Dutch and English fleets, in which both were mucilage, and extracts, which last contain the much crippled, and neither could claim the vic- tannic and gallic acid, though in different proportory.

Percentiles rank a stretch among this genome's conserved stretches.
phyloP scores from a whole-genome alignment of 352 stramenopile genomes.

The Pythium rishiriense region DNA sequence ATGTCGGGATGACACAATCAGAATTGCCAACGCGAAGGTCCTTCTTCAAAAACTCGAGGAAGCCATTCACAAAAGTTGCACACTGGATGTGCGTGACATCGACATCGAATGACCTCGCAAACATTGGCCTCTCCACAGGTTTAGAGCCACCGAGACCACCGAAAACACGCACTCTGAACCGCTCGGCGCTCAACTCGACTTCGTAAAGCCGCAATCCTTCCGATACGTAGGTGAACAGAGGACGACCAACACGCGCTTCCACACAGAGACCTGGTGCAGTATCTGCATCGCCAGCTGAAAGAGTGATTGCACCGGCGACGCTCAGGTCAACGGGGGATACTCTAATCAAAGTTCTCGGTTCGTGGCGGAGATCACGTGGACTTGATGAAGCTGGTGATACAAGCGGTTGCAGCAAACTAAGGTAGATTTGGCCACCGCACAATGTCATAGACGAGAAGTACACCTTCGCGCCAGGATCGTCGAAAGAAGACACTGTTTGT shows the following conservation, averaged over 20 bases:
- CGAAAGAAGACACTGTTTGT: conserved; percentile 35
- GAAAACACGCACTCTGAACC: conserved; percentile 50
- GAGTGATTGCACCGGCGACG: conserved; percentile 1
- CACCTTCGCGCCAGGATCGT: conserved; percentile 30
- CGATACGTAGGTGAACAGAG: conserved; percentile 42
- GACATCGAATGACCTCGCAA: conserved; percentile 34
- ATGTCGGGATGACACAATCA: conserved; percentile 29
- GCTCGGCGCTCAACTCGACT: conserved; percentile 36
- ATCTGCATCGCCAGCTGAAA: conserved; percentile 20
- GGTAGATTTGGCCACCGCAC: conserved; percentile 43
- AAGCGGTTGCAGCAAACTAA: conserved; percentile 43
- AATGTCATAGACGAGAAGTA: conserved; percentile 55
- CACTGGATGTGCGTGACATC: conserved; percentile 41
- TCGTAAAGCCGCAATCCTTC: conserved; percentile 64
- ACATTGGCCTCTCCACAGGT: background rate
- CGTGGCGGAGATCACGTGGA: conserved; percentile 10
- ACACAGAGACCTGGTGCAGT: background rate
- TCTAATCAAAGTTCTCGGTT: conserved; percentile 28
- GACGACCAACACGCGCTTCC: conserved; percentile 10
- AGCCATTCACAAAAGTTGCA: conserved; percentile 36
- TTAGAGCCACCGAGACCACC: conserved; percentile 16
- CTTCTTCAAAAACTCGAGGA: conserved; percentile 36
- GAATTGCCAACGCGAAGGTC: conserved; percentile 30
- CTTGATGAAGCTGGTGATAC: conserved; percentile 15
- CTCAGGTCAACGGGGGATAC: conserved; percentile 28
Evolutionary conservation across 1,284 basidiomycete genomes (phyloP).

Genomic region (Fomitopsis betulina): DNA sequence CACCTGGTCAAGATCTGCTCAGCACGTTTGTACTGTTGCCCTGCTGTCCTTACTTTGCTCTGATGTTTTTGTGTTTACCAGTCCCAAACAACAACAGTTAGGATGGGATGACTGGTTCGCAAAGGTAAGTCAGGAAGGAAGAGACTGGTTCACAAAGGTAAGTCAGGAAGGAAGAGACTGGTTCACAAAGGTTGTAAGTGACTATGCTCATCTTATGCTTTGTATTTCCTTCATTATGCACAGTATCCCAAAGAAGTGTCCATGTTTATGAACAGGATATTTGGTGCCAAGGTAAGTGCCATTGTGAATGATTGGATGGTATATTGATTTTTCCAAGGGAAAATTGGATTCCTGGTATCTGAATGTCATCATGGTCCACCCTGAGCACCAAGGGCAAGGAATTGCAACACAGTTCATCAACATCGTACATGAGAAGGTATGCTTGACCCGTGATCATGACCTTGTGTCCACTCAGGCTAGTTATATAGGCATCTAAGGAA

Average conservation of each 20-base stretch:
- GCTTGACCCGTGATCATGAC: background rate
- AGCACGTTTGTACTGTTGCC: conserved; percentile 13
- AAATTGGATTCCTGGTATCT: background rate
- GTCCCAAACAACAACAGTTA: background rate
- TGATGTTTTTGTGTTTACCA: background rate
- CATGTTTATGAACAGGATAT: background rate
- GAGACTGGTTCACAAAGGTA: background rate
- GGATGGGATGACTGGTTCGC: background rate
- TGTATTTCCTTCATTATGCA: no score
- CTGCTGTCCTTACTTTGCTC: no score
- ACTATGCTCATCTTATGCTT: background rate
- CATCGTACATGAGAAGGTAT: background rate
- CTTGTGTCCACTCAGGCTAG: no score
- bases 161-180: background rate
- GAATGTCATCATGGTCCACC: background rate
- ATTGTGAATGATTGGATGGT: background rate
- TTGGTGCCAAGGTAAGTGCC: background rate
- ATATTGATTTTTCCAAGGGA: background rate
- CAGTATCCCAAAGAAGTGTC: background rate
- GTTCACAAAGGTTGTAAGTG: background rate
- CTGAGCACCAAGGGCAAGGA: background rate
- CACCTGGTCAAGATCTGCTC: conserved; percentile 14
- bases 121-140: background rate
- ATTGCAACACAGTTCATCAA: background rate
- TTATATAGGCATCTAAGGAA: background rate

tions. Their medicinal virtues appear similar DOGS, ISLE OF, or Poplar MARSIES, a pen- and equal in both forms. The extract and reinsula in the river Thames, 3 m. below London, sin possess all their active powers. The bark and opposite Greenwich. It is bounded on the may likewise be substituted for galls in the north by the West India docks, and is rapidly manufacture of ink. From the bark of the filling up with establishments for heavy manu- roots the Indians extract an excellent scarlet dye. facturing, iron ship building, gas works, &c. The The florida dogwood is often cultivated as an name is derived from its having been formerly ornamental tree, its large flowers, which rival the place where the king's hounds were kept. the whiteness of snow, affording a pleasing con